“He’s a great vocalist,” Jesse Bloodworth says. “Don’t let him get on an instrument, though.”

    See Oklin and his band perform at Lola’s

    After All

    Being around since 1926 has given Oklin Bloodworth the opportunity to observe the transformation of music and its place in society.

    His oldest son recalls that making music was something society had come to expect from black people.

    “No matter what you were going through, you could always pick up a guitar and sing,” he says.

    The senior Oklin Bloodworth remembers the years of racial segregation as a “beautiful way of life.”

    “We had our way and they had their way,” he says. “I can live with the prejudice. I’ve done it.”

    And his way of life in his youth was hopping from one venue to another until sunrise, watching jazz shows and playing with whoever was willing. But jazz is no longer in the mainstream, and one could not hop from one jazz bar to another if he or she tried.

    But Oklin Bloodworth is an ambassador to jazz as much as he is the ambassador to J & J Blues Bar. He has loyally stuck by his old love and become the means of which today’s listeners can rediscover its value.

    Joey Carter, a percussionist and lecturer of music at TCU, says Oklin Bloodworth makes the band’s music more palatable to those who aren’t familiar with the genre, and his honest, sincere presentation helps.

    “He’s not trying to prove anything with his voice,” says Carter, a member of Lola’s house band. “He just sings the songs. It’s not like the ‘American Idol’ thing.”

    Carter said he first met Oklin Bloodworth in 1994 when he sat in on a blues song with the band Carter was playing with at the time. They have been playing together regularly for about eight years.

    Jesse Bloodworth says his father’s sound has become a rarity.

    “A lot of cats are dying out,” he says. “You’re just going to end up with crooners. You haven’t heard anybody with a blues and a jazz type of sound – the authentic kind.”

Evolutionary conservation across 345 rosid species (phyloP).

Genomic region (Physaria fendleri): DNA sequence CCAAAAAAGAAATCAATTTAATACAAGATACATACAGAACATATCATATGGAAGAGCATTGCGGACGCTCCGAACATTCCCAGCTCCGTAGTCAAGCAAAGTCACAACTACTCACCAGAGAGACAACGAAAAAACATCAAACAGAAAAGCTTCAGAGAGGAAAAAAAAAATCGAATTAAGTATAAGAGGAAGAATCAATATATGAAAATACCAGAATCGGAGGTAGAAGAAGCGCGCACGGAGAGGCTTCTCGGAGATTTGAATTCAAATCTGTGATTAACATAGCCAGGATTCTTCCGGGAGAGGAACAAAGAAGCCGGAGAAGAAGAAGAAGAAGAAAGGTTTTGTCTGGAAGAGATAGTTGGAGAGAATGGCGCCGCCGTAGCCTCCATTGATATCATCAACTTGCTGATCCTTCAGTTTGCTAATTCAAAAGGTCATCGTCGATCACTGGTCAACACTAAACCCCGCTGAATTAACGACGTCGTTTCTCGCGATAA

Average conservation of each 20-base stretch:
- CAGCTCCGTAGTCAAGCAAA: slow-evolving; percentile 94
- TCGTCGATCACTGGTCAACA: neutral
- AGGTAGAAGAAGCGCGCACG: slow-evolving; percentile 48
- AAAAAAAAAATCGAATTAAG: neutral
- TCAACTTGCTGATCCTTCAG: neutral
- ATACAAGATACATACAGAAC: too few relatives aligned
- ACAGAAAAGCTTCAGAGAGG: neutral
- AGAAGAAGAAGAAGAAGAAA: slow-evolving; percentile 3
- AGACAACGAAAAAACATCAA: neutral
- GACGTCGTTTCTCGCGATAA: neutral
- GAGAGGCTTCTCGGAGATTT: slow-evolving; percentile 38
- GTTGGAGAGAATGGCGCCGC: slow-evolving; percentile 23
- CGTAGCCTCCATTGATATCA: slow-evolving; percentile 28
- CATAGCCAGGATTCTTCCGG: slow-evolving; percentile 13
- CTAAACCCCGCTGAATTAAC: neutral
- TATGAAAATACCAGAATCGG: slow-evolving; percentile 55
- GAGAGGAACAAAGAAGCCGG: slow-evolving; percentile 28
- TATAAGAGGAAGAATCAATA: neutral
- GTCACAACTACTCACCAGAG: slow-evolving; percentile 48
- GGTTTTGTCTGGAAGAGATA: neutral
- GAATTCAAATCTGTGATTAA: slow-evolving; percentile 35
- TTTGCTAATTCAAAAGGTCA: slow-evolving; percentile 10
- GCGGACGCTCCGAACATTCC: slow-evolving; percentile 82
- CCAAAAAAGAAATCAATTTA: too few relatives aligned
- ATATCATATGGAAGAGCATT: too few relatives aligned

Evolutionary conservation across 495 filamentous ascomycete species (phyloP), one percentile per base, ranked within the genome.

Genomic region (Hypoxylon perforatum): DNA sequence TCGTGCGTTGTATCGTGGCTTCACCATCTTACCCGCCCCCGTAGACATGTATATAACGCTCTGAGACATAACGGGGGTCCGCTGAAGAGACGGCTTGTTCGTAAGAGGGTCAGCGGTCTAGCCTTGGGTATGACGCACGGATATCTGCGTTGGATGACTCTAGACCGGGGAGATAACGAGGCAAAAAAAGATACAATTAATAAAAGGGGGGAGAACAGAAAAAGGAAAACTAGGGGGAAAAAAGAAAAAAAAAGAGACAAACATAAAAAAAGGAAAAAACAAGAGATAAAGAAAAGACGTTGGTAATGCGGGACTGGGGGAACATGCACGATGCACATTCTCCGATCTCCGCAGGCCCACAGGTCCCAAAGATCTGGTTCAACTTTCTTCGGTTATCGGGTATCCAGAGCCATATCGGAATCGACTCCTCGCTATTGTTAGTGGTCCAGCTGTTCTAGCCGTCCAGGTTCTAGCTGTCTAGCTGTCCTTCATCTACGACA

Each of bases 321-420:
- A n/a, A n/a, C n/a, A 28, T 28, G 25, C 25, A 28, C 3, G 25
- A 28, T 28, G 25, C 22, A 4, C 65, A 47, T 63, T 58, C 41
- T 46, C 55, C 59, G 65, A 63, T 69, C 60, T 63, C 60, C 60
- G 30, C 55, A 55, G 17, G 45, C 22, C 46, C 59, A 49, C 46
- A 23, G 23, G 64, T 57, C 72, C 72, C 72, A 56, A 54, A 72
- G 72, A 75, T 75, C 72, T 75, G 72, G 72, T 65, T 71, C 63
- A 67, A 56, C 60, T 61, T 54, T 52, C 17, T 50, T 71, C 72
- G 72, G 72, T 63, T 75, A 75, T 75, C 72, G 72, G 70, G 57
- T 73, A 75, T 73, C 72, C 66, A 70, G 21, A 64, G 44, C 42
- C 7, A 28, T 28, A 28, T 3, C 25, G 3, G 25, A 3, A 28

Oklin Bloodworth says he has accepted the new, but his love for the past doesn’t falter.

    “If it’s something you love, don’t quit it,” he says. “Find something you love and stay there.”

    What a Wonderful World

    Oklin Bloodworth does not need much. All he could ask is for his health to continue allowing him to sing.

    “I don’t build no mountains,” he says. “I love what I already possess more than anything I could ever gain. I’m already living. What else would I want?”

    Some of his favorite moments have been meeting and performing with some of the greatest jazz heroes of his era.

    A few of the many that stand out are a performance in the ’80s with Jimmy Smith, an organist who died last year, and a performance in the ’50s with Buddy Johnson, who was a keyboard player.

    He was able to meet these famous musicians simply because he was at the right place at the right time.

    “Wherever music went, that’s where I went,” he says.

    These treasured moments were not recorded, and Oklin Bloodworth cannot share it with others today, but he says, as he raises his hand to his chest, they’re recorded in his heart.

    “I couldn’t have planned it any better,” he says. “I might’ve had a few difficulties, but it’s nothing compared to the joys that I’ve had.”

    Now, Oklin Bloodworth rarely gets out of his pajamas before 3:30 p.m. on weekdays. It is then he will stroll out of his living room, which is covered in photos and memorabilia of decades-old friendships. He doesn’t have big plans. It’s just time for his daily dosage of Lotto tickets.

    It is during the weekends that he finds himself in his true element. It is during the late nights that his hips find a sway and his fingers recover their snaps, and from the look on his face, it is easy to believe him when he says this is what he looks forward to – what he lives for.

    “He’ll sing till the day he dies,” Oklin Dewey Curtis Bloodworth says. “He’s living the type of life he wants to live and he’s saying, ‘I’m not taking any less.'”

    Bloodworth sings at a local bar